Intersection of Syphilis and Human Immunodeficiency Virus (HIV) Networks to Identify Opportunities to Enhance HIV Prevention.

Journal Article (Journal Article)

BACKGROUND: Human immunodeficiency virus (HIV) and syphilis infection continue at disproportionate rates among minority men who have sex with men (MSM) in the United States. The integration of HIV genetic clustering with partner services can provide important insight into local epidemic trends to guide interventions and control efforts. METHODS: We evaluated contact networks of index persons defined as minority men and transgender women diagnosed with early syphilis and/or HIV infection between 2018 and 2020 in 2 North Carolina regions. HIV clusters were constructed from pol sequences collected through statewide surveillance. A combined "HIV-risk" network, which included persons with any links (genetic or sexual contact) to HIV-positive persons, was evaluated by component size, demographic factors, and HIV viral suppression. RESULTS: In total, 1289 index persons were identified and 55% named 1153 contacts. Most index persons were Black (88%) and young (median age 30 years); 70% had early syphilis and 43% had prevalent HIV infection. Most people with HIV (65%) appeared in an HIV cluster. The combined HIV-risk network (1590 contact network and 1500 cluster members) included 287 distinct components; however, 1586 (51%) were in a single component. Fifty-five percent of network members with HIV had no evidence of viral suppression. Overall, fewer index persons needed to be interviewed to identify 1 HIV-positive member without viral suppression (1.3 vs 4.0 for contact tracing). CONCLUSIONS: Integration of HIV clusters and viral loads illuminate networks with high HIV prevalence, indicating recent and ongoing transmission. Interventions intensified toward these networks may efficiently reach persons for HIV prevention and care re-engagement.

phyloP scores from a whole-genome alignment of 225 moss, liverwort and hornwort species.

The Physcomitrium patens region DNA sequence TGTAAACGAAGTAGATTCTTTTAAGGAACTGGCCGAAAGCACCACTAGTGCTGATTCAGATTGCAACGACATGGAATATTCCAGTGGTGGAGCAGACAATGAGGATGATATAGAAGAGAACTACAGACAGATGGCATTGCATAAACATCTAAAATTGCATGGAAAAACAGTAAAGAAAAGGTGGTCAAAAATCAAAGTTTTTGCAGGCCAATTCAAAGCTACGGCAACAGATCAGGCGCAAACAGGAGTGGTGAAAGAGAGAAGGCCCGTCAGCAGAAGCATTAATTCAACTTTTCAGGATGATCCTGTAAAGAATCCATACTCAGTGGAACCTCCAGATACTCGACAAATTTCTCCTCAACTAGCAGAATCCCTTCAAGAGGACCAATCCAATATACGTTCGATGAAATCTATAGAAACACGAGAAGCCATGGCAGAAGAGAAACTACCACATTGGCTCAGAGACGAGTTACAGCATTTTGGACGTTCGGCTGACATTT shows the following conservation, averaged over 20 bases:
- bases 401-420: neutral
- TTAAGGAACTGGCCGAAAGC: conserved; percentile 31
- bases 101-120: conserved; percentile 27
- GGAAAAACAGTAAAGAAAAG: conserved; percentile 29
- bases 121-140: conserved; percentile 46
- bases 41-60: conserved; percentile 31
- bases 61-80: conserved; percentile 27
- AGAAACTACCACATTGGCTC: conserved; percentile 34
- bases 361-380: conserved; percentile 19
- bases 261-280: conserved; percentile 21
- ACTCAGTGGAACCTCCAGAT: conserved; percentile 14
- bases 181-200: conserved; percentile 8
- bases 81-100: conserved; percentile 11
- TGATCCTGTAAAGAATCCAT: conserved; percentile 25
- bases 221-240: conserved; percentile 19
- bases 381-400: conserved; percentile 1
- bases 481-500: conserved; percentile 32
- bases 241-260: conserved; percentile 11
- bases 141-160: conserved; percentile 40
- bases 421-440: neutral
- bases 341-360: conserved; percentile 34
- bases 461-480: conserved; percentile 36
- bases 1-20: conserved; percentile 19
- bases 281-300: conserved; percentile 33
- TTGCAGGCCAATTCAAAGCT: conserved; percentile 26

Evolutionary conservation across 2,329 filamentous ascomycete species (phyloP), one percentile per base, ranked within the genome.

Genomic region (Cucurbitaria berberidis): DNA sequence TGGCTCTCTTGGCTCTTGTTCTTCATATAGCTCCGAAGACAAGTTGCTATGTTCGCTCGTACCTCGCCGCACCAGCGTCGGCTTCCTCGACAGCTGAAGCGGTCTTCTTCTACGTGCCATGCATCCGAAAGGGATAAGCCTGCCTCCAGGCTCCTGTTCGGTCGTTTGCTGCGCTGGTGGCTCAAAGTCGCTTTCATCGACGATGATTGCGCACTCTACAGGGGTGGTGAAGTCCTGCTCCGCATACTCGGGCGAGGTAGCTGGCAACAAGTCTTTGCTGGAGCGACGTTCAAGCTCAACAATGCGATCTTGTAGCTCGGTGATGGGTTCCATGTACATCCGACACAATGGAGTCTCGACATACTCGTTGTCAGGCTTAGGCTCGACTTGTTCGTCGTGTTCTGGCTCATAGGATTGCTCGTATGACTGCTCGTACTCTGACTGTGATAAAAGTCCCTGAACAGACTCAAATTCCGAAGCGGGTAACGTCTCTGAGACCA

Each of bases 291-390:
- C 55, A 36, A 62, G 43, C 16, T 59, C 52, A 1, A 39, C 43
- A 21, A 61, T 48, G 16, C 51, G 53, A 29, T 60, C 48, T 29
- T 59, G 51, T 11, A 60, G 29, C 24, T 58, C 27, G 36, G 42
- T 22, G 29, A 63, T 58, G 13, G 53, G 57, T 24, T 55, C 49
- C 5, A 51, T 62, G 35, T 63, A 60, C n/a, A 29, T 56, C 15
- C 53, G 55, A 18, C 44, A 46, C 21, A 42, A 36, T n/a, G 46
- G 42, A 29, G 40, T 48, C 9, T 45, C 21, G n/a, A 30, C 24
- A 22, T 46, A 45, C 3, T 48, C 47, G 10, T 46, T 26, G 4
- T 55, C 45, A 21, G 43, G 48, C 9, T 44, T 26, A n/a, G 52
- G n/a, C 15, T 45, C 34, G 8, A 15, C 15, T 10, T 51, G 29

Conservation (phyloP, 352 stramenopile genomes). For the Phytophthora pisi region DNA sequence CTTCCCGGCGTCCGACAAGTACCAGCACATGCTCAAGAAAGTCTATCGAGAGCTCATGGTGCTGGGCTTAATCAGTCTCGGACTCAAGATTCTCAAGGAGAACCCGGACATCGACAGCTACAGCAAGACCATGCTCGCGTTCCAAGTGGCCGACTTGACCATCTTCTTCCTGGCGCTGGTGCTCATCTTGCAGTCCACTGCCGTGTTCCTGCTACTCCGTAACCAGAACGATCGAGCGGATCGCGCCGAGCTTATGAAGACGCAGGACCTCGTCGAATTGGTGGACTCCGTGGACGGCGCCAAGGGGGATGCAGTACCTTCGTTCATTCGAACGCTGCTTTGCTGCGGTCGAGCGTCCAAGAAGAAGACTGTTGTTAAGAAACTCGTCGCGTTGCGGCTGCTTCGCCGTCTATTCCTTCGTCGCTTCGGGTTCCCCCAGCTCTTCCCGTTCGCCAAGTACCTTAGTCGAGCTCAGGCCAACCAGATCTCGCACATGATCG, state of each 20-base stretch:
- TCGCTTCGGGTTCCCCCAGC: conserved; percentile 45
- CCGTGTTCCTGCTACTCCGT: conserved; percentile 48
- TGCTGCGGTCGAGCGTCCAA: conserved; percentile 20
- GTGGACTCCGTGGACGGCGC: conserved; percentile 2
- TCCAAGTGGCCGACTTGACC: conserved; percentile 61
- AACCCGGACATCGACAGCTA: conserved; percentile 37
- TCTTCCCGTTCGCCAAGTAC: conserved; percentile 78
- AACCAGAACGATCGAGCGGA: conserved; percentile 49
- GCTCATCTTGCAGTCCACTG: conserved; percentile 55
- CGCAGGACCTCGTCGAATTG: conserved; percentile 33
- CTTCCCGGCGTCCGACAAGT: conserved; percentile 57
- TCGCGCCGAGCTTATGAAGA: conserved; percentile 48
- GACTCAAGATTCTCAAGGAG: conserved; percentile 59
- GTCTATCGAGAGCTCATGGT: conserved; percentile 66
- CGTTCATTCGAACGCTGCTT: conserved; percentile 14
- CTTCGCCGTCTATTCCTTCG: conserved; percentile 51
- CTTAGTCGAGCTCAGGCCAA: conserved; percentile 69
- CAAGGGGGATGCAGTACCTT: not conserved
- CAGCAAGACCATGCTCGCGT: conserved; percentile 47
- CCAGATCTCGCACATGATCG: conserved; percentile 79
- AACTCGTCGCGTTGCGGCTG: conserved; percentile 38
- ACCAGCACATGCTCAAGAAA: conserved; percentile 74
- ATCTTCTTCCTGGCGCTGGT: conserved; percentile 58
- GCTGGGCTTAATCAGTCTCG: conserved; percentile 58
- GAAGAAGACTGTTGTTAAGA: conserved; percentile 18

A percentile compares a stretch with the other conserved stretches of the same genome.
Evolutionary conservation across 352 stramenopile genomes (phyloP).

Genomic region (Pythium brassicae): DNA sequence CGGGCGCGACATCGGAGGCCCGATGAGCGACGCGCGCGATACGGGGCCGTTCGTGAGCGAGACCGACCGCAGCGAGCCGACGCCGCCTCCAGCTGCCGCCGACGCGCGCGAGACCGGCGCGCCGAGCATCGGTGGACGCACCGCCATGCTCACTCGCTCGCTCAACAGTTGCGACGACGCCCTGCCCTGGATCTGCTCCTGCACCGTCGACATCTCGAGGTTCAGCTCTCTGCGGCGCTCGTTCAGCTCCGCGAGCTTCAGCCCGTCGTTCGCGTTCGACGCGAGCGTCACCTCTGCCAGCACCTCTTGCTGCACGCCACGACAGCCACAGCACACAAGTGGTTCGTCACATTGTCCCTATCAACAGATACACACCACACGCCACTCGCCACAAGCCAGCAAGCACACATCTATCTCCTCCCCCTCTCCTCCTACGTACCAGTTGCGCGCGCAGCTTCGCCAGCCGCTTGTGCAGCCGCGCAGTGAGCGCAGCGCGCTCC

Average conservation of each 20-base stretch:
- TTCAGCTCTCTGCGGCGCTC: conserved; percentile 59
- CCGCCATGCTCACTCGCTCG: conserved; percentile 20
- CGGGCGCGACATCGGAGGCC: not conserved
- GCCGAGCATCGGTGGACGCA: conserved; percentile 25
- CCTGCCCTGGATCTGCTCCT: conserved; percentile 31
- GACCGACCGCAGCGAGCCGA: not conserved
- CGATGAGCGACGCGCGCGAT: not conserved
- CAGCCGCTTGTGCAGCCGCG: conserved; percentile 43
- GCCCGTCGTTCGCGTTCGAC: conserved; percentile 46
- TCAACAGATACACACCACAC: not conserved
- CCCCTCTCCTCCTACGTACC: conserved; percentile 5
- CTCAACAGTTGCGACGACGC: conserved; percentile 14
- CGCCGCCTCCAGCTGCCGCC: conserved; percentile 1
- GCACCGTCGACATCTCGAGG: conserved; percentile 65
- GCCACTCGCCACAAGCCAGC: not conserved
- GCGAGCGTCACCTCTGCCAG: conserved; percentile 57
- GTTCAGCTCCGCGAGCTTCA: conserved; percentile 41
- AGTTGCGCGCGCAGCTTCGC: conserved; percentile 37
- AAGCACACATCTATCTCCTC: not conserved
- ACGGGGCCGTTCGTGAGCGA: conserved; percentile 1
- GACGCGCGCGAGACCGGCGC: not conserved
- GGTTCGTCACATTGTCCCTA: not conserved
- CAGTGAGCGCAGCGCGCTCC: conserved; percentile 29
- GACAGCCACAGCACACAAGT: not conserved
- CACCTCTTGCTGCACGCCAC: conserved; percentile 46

Full Text

Duke Authors

Cited Authors

  • Dennis, AM; Cressman, A; Pasquale, D; Frost, SDW; Kelly, E; Guy, J; Mobley, V; Samoff, E; Hurt, CB; Mcneil, C; Hightow-Weidman, L; Carry, M; Hogben, M; Seña, AC

Published Date

  • February 11, 2022

Published In

Volume / Issue

  • 74 / 3

Start / End Page

  • 498 - 506

PubMed ID

  • 33978757

Pubmed Central ID

  • PMC8834663

Electronic International Standard Serial Number (EISSN)

  • 1537-6591

Digital Object Identifier (DOI)

  • 10.1093/cid/ciab431


  • eng

Conference Location

  • United States